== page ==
Steve
Steve Gyles

Steve, heat pump is a fridge in reverse. Takes heat from the air outside and transfers it to inside air at a higher temp. Any form of heat will keep the inside air above condensing. The cooler and the heater can be split ito two separate units connected by the Freon pipes.
Art Pearse

Yes, but at what cost to buy, install and run?
Bruce.
B Mayo

Exactly Bruce, that's what I am wanting to know. Neil talks about the hot water generated with his system, but that's of absolutely no use to me with a detached garage. My house system does all that quite efficiently.

Steve
Steve Gyles

You could use a window mount A/C but face it in reverse
Art Pearse

You can get neat little units to fit into a window hole or on a wall if you have a vent outside OR a split system as Art mentioned
A lot of motels use them here for heating / cooling
Some are better than others with different operating strategies
Some / most basically run nearly all the time and vary their temp.output automatically to maintain a set temp but blow air all the time, these can be a bit expensive to run but there are one or two makes that are a bit more basic and a lot cheaper to run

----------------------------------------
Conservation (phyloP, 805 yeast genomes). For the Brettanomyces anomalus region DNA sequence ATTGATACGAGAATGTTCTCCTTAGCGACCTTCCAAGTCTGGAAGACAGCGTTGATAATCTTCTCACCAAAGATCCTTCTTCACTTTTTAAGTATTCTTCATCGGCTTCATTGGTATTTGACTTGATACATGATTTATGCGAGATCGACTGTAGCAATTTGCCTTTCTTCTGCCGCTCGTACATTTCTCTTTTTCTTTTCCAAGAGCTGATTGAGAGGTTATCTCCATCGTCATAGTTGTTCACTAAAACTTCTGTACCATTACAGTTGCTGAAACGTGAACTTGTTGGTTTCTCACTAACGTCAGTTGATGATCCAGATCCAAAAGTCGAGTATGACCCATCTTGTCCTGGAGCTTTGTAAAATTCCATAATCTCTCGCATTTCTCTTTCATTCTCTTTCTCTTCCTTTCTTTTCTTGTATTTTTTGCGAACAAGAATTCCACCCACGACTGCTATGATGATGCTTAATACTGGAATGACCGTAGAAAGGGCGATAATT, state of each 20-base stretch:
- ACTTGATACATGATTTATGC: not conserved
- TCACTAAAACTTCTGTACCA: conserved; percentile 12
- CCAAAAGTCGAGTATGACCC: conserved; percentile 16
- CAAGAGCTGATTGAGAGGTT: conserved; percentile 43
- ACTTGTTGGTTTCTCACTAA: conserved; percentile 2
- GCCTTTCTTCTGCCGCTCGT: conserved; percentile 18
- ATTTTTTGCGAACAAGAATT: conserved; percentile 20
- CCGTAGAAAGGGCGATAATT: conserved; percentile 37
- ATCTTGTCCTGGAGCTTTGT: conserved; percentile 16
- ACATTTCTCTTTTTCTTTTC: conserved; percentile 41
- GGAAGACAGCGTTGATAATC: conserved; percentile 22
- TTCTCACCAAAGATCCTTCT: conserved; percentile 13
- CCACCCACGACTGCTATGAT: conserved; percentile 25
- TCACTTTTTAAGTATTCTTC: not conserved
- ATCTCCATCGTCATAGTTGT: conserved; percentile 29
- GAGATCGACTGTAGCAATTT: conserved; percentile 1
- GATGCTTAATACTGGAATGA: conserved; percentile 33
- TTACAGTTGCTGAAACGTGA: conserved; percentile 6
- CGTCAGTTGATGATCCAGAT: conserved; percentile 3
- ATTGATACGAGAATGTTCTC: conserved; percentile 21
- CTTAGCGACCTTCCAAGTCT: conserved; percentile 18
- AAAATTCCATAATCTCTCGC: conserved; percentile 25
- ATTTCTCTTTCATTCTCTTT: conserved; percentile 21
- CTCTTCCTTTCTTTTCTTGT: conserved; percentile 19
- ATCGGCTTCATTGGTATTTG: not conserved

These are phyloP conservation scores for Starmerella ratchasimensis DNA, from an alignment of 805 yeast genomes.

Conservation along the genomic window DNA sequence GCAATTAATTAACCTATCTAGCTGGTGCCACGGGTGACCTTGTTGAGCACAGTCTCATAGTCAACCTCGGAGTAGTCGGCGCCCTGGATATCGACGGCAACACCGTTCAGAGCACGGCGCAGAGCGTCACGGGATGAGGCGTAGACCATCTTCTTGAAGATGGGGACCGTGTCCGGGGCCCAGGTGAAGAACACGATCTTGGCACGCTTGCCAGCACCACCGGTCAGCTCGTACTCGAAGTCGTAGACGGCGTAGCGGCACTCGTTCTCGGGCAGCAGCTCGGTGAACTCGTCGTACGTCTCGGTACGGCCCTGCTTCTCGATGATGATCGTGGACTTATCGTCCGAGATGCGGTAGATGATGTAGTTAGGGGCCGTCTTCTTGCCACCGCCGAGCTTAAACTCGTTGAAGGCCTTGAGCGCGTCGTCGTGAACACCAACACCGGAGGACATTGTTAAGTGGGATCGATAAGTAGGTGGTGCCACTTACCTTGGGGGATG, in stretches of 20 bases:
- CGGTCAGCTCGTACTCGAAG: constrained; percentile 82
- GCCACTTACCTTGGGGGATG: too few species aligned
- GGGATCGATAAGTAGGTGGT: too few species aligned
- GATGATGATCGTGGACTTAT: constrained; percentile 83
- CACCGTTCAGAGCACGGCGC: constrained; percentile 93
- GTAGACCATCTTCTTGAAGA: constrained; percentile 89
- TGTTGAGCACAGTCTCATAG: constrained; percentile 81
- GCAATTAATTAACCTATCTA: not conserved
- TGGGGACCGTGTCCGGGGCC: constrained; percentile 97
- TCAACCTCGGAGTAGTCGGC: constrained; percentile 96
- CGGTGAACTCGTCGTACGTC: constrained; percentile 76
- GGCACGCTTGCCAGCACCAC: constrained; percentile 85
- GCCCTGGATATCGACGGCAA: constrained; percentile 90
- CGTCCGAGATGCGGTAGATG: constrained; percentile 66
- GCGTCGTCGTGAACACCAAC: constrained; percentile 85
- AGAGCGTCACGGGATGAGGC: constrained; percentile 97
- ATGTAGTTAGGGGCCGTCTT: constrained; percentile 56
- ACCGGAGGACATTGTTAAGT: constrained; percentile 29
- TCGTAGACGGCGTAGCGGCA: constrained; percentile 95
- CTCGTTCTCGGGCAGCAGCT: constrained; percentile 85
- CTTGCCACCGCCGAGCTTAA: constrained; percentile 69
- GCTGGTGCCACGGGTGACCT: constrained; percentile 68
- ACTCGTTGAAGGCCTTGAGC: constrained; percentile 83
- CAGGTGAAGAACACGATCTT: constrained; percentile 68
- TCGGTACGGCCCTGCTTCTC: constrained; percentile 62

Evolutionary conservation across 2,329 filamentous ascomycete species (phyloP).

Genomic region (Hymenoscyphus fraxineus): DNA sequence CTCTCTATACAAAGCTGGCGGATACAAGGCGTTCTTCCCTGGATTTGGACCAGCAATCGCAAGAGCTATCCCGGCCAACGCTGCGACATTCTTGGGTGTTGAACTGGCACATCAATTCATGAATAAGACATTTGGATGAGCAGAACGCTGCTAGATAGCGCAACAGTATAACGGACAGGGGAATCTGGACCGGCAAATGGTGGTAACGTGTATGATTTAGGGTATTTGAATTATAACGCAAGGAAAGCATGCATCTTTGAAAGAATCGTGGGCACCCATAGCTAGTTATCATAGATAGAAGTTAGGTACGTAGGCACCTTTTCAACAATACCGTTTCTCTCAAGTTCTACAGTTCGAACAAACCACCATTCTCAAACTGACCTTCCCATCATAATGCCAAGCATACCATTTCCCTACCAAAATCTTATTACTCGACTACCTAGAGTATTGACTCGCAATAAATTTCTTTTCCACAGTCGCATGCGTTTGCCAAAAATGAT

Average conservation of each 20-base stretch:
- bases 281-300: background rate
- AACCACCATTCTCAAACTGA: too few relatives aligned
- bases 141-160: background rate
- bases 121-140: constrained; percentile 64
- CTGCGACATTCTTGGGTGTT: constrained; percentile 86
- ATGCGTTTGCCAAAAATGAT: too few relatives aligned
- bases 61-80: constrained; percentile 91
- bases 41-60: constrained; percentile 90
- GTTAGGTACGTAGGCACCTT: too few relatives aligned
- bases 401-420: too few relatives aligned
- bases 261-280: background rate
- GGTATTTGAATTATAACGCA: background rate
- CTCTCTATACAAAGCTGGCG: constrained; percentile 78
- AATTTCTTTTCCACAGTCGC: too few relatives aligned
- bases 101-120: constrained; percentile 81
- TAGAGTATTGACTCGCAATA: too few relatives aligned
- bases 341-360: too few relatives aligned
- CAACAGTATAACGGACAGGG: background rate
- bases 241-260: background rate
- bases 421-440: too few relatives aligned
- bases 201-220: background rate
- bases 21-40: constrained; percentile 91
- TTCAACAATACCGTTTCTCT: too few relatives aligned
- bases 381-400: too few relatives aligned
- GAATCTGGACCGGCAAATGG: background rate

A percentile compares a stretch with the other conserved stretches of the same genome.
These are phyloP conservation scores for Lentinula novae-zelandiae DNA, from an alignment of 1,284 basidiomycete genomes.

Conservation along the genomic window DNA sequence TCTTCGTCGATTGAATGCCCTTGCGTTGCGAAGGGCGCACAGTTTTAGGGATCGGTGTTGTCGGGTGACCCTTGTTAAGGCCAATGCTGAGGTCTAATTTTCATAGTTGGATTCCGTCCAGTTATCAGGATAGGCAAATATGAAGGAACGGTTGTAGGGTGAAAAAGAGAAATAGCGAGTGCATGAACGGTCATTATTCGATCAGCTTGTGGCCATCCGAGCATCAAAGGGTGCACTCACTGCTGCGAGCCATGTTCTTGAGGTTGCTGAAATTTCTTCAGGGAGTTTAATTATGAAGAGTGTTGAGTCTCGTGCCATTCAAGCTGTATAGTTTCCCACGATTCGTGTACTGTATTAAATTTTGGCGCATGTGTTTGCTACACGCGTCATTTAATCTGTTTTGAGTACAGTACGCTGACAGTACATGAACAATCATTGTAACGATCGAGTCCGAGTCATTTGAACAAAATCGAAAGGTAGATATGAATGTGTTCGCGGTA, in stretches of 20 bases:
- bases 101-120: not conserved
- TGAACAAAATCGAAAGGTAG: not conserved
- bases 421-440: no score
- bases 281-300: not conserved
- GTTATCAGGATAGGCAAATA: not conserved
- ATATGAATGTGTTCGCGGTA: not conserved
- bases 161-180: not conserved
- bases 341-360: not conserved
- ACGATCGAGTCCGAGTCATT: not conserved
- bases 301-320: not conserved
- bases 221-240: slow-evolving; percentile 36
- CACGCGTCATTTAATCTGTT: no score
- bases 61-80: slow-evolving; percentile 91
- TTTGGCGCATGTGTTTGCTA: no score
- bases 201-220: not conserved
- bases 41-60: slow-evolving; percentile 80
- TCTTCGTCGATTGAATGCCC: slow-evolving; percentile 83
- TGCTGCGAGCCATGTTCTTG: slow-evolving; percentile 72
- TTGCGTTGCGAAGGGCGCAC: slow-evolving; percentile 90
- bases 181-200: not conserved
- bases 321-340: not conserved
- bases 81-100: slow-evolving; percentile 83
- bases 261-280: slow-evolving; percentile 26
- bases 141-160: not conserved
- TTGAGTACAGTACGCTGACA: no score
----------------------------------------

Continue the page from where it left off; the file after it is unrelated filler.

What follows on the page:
My son had one of these in his house, it was a Mitsubishi and through the winter he left it running all the time on a mild temp and the lowest fan setting and it was as cheap as chips to run
I think it had about 2kw max output from memory but they use only about a third of the power a normal 2kw heater would use when running flat out,but you wouldn't need anywhere near flat out
willy
William Revit

If you look at any manufacturers' information they state that the "fridge" type dehumidifiers are not suitable for drying air in low temperature environments (like uk garages in winter). The recommendations are for the chemical dryer type.

Quote (one of many):